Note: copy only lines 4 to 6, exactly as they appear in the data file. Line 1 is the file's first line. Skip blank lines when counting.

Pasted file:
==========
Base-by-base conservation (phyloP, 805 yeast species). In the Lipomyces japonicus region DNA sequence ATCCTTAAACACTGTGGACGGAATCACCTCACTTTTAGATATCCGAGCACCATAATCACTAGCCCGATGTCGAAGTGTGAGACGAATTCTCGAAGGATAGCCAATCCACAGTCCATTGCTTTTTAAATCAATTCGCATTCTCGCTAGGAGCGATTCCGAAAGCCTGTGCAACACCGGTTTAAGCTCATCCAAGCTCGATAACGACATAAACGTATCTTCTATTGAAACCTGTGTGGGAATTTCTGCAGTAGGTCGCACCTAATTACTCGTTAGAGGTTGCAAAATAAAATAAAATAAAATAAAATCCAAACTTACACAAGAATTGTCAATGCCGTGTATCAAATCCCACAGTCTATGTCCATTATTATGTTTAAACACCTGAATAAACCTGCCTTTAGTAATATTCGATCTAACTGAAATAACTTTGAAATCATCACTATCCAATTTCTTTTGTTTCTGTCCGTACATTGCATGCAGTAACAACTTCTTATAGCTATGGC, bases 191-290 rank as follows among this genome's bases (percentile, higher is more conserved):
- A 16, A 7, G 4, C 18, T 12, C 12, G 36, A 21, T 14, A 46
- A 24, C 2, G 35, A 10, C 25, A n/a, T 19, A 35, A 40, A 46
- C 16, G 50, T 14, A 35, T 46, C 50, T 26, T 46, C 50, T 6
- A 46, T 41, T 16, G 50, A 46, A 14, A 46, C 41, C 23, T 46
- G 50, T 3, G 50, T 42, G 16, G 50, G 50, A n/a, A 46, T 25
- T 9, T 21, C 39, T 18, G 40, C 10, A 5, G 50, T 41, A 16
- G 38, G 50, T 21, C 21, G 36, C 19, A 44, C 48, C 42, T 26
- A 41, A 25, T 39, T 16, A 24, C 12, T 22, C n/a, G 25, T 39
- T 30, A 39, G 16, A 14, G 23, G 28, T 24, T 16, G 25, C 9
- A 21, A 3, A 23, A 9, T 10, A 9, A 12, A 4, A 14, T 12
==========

- C 16, G 50, T 14, A 35, T 46, C 50, T 26, T 46, C 50, T 6
- A 46, T 41, T 16, G 50, A 46, A 14, A 46, C 41, C 23, T 46
- G 50, T 3, G 50, T 42, G 16, G 50, G 50, A n/a, A 46, T 25